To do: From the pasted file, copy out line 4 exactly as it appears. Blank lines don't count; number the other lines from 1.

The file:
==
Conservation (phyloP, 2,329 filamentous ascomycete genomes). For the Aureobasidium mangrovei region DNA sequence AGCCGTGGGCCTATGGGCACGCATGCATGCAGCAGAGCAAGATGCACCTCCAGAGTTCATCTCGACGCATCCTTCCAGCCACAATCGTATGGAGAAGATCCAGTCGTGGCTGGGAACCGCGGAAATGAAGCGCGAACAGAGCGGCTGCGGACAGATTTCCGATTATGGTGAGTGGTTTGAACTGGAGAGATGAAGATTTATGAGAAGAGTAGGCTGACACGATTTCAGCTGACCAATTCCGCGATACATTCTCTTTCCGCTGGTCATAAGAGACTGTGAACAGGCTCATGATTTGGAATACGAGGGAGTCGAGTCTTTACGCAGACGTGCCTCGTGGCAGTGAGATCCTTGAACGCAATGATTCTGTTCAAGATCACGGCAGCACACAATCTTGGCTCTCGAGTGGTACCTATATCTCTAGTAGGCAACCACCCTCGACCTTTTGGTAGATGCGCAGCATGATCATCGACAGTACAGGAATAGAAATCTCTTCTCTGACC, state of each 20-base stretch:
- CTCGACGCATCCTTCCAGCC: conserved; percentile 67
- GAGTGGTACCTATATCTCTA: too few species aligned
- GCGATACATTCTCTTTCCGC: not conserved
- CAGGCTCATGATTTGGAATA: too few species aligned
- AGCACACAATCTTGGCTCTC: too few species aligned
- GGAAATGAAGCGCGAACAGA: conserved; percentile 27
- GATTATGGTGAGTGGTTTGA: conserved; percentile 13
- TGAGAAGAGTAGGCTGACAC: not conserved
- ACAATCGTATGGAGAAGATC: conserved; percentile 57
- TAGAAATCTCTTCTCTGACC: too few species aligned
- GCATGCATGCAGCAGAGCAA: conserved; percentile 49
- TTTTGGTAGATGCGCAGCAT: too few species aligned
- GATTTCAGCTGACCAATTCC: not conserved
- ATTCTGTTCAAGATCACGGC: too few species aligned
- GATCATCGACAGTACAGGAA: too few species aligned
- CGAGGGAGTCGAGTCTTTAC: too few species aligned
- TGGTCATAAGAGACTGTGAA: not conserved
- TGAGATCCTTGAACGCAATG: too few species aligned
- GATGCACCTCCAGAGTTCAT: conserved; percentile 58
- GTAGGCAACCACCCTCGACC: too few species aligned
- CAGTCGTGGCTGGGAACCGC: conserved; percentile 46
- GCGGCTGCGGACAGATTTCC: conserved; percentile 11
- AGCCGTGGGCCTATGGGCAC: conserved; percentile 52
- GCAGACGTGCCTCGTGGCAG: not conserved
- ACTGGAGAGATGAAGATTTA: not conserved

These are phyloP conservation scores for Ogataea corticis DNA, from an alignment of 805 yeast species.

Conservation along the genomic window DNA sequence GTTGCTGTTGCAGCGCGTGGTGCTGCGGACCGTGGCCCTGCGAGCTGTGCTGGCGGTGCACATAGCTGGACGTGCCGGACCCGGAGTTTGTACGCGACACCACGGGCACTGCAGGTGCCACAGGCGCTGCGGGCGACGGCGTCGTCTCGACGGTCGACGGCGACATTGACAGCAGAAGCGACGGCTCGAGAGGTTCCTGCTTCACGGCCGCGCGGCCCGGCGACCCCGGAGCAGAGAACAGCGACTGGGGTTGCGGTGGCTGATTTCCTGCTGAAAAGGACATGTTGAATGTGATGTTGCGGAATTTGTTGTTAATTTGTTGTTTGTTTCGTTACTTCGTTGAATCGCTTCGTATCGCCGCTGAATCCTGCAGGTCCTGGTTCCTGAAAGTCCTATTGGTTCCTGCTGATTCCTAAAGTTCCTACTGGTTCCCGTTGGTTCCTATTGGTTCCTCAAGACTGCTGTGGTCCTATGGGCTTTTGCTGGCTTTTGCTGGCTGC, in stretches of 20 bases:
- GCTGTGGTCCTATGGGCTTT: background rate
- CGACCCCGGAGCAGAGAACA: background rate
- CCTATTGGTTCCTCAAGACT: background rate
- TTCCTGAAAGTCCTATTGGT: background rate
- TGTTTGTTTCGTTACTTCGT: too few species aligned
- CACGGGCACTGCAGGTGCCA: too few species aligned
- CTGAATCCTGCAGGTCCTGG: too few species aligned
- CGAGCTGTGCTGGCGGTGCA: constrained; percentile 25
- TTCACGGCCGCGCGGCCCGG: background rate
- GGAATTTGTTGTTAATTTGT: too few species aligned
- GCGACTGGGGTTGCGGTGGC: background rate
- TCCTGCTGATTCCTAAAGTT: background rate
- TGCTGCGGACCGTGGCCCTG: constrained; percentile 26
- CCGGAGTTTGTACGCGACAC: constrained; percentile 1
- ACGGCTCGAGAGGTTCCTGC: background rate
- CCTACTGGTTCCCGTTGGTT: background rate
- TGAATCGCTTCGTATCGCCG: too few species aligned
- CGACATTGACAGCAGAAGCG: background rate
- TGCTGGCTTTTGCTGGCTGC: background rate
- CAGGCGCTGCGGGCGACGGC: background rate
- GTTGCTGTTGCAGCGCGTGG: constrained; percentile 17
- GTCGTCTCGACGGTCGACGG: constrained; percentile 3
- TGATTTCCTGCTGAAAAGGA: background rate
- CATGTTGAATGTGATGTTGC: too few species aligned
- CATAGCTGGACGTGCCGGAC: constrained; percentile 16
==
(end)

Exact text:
- GCGATACATTCTCTTTCCGC: not conserved